These great books offer accessible science to all readers, no matter their knowledge level. There’s something here for everyone, whether you’re interested in environmental science, kitchen chemistry, or just want to try out fun experiments with your kids. Check out our picks for the best in popular science (including 17 bonus reads!), and see how you can use them to better understand and explore our world.
Astronomy, Cosmology and Space Travel
The universe may operate on top of some incredibly mind-boggling physics, but those new to the subject can still wrap their brains around the basics.
- Cosmos: Even after his death, Carl Sagan retains his reputation as an intelligent astronomer who brought the universe to the masses.
- Bad Astronomy: Philip Plait’s accessible book dispels many of the myths associated with humanity’s inquiries into the cosmos, including the belief that the moon landing was a hoax.
- Nightwatch: Terence Dickinson’s book is about more than just stargazing, but using a telescope to make note of celestial bodies makes for a great starting point.
- Lonely Hearts of the Cosmos: Walk through the corridors of academia with Dennis Overbye and meet with some of the top astronomical minds on the planet, learning about the personalities and the politics behind the science.
- Astronomy Today: Used in beginner astronomy classes, this bestselling textbook, on its 7th edition as of 2010, still appeals to interested readers not even enrolled in school!
- Black Holes and Time Warps: Einstein’s Outrageous Legacy: Featuring a foreword from Stephen Hawking, Kip S. Thorne’s book highlights the weird and wonderful theory of general relativity and its undeniable impact on the industry.
- A Brief History of Time: Stephen Hawking and Carl Sagan alone could probably fill up this section, so self-discipline limits them to only two appearances on this list. A Brief History of Time is one of the former’s most popular, accessible works.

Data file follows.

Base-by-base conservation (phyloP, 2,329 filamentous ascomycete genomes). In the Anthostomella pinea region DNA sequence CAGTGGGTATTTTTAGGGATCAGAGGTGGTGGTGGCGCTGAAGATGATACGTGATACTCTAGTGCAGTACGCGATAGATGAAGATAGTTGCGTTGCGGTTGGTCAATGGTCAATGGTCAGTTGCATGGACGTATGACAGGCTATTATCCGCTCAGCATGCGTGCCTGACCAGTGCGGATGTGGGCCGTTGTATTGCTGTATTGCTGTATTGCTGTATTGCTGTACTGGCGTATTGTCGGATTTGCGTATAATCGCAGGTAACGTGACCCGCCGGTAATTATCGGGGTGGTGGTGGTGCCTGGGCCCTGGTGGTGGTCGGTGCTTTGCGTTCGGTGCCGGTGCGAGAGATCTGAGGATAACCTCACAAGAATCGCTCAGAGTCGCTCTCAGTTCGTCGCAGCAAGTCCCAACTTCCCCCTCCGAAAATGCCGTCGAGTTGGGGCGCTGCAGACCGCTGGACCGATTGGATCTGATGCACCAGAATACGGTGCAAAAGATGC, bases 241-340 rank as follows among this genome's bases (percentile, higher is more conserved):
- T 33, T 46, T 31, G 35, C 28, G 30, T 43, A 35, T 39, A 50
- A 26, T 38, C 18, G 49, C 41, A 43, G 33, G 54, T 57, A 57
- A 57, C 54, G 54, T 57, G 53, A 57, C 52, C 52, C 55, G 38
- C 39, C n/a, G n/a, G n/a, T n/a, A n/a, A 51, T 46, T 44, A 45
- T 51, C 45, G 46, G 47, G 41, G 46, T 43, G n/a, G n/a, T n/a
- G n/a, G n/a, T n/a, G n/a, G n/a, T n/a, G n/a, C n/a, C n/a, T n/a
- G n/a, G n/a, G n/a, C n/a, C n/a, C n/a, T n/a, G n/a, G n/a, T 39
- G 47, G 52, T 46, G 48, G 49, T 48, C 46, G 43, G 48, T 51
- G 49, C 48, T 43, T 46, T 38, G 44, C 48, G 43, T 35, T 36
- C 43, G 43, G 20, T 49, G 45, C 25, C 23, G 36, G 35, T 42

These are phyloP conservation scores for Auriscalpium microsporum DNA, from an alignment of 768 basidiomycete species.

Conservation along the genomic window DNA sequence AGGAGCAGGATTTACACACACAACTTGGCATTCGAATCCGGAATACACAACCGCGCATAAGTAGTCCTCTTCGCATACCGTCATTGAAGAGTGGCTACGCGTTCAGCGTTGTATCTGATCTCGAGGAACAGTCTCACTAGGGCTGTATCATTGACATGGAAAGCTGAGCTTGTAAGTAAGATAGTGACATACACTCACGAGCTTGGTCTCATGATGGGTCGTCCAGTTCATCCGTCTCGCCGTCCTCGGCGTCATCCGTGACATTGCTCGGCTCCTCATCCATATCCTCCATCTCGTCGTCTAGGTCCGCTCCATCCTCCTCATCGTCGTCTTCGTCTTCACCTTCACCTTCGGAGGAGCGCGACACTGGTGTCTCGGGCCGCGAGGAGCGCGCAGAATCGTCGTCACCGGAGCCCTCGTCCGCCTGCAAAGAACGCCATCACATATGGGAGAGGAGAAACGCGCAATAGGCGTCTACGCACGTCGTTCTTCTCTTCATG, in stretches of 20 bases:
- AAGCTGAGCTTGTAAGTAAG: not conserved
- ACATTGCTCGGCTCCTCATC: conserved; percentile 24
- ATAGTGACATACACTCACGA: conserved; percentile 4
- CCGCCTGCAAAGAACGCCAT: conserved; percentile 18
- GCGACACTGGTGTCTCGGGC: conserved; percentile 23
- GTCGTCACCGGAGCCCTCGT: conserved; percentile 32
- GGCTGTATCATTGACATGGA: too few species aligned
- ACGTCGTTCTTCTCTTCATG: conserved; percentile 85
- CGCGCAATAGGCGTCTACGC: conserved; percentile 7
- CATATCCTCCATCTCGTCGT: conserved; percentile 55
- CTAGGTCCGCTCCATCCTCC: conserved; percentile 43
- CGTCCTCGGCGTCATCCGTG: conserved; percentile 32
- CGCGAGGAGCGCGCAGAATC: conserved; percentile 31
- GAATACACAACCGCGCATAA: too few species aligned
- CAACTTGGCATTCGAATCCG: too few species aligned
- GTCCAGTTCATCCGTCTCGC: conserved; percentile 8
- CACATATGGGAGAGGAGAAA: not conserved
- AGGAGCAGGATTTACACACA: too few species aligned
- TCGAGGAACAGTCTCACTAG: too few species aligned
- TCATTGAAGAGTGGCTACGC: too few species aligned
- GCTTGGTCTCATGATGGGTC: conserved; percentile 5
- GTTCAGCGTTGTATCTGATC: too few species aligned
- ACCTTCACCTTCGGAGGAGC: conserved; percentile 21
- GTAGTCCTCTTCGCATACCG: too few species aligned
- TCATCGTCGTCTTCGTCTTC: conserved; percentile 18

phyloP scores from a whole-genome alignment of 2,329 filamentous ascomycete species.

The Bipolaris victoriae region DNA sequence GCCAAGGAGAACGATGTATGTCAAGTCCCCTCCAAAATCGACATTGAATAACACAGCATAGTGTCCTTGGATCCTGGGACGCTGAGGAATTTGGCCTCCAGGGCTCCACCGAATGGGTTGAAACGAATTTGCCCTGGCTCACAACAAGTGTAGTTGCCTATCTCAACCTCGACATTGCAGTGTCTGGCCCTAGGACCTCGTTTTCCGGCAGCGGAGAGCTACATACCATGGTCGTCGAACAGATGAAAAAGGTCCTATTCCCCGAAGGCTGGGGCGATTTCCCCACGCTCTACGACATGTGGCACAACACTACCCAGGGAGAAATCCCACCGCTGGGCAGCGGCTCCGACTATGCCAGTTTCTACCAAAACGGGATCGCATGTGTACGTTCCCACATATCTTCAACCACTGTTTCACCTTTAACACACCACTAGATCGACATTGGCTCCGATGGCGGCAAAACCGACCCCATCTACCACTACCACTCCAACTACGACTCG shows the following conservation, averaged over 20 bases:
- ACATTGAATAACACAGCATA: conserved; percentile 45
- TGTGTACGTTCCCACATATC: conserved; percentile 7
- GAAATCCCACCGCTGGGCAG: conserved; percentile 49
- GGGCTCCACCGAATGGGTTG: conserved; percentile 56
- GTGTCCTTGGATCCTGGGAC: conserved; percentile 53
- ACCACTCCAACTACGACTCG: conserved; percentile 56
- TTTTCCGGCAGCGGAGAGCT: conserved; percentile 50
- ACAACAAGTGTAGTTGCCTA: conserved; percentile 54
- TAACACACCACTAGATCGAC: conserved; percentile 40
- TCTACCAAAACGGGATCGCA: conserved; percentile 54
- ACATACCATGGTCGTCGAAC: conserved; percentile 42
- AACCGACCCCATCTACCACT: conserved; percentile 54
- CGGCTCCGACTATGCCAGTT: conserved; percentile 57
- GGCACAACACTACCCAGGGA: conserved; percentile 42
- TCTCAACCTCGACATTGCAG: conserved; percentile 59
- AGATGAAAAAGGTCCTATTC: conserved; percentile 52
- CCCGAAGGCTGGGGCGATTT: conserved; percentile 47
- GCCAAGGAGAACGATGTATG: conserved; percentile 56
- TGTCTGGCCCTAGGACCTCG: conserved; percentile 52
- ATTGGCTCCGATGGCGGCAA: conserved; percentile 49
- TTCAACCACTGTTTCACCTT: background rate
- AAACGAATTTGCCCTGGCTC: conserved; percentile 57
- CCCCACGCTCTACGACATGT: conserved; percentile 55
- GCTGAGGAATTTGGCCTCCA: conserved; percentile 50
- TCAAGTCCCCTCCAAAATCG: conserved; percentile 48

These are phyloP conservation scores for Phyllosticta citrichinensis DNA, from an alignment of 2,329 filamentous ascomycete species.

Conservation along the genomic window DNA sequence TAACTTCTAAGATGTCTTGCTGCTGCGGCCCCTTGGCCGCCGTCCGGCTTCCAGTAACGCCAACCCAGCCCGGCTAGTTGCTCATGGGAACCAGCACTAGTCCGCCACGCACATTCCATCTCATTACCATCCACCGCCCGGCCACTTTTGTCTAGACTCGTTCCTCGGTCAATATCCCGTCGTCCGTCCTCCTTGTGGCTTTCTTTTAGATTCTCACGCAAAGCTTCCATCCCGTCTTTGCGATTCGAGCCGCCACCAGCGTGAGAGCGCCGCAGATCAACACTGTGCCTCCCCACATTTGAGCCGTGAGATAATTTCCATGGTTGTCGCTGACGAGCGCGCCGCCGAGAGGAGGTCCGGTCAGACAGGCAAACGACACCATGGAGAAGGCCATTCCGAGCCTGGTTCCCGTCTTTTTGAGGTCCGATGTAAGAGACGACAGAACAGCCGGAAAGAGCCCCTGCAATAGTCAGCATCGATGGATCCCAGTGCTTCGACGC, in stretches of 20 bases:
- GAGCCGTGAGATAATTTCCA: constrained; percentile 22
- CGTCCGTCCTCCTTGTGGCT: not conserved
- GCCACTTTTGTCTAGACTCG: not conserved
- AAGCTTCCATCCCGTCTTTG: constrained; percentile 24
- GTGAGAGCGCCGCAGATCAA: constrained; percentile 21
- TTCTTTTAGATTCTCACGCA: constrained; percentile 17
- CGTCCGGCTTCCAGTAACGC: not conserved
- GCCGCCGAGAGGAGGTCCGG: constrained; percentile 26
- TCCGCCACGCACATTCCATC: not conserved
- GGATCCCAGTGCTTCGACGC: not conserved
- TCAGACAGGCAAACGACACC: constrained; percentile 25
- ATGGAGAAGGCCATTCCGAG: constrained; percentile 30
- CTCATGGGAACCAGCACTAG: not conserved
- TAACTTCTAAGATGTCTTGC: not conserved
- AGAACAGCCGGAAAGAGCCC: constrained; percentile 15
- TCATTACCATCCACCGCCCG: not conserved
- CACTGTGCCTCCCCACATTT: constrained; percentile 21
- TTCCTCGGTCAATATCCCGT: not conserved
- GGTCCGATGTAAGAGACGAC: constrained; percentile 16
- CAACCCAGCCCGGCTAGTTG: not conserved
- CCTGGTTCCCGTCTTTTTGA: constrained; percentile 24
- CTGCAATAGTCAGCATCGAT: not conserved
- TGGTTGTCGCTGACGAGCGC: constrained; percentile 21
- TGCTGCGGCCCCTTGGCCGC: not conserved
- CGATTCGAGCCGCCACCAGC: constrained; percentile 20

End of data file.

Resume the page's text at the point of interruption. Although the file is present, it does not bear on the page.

- The Edge of Physics: New Scientist consulting editor Anil Ananthaswamy travels the globe in search of people, places, and developments that lead to humanity’s greater knowledge of the universe.
- The Black Hole War: Complicated astrophysics concepts get broken down into easy, but not condescending, explanations suitable for beginners by Leonard Susskind.
- The Backyard Astronomer’s Guide: Beginner astronomers yearning to take to the skies with telescopes and guidebooks in hand would probably find this well-received resource extremely valuable.
- Pale Blue Dot: An excellent read by Carl Sagan for space geeks at any level of comprehension, one of Sagan’s most beloved books on popular astronomy speculates on mankind’s future in space exploration and delves into its rich past.
- The Alchemy of the Heavens: Mostly emphasizing the Milky Way, Ken Croswell blends astronomy and chemistry together to discuss the composition of stars, planets and other celestial bodies using language most readers can understand.
- Turn Left at Orion: This highly-recommended stargazing guide by Guy Consolmagno and Dan M. Davis ends up on quite a few reading lists, and for good reason! Approachable and informative, it serves as an excellent introduction to astronomy.
- Starlight Nights: Few books so perfectly bottle the awe and wonder one experiences when looking towards the heavens as this stargazing memoir by Leslie C. Peltier, perfect for astronomers new and old.
- The Planets: With lush prose, Dava Sobel finds creative ways to merge science with pop culture and ancient perspectives as a means of conveying some truly intriguing stories about Solar System planets.
- The Right Stuff: Beloved of almost anyone who pines to learn more about space travel, Tom Wolfe’s The Right Stuff captures the imagination of anyone who has ever wanted to surge beyond the boundaries of the planet.
- The Universe in a Nutshell: The world-renowned Stephen Hawking condenses some of the more mindbending elements of astronomy into easily processed but no less educational chunks.
- Brother Astronomer: Science and religion publicly share an antagonistic relationship, but Jesuit Brother Guy Consolmagno an astronomer with the Vatican — points out that there really no reason they cannot peacefully coexist.
- An Introduction to Black Holes, Information and The String Theory Revolution: In spite of the title, this tome is more appropriate for advanced astronomers with at least some basic understanding of physics.
- 365 Starry Nights: Another book highly recommended for backyard and beginner astronomers, Chet Raymo’s fantastic resource contains 365 essays on the ever-shifting night sky.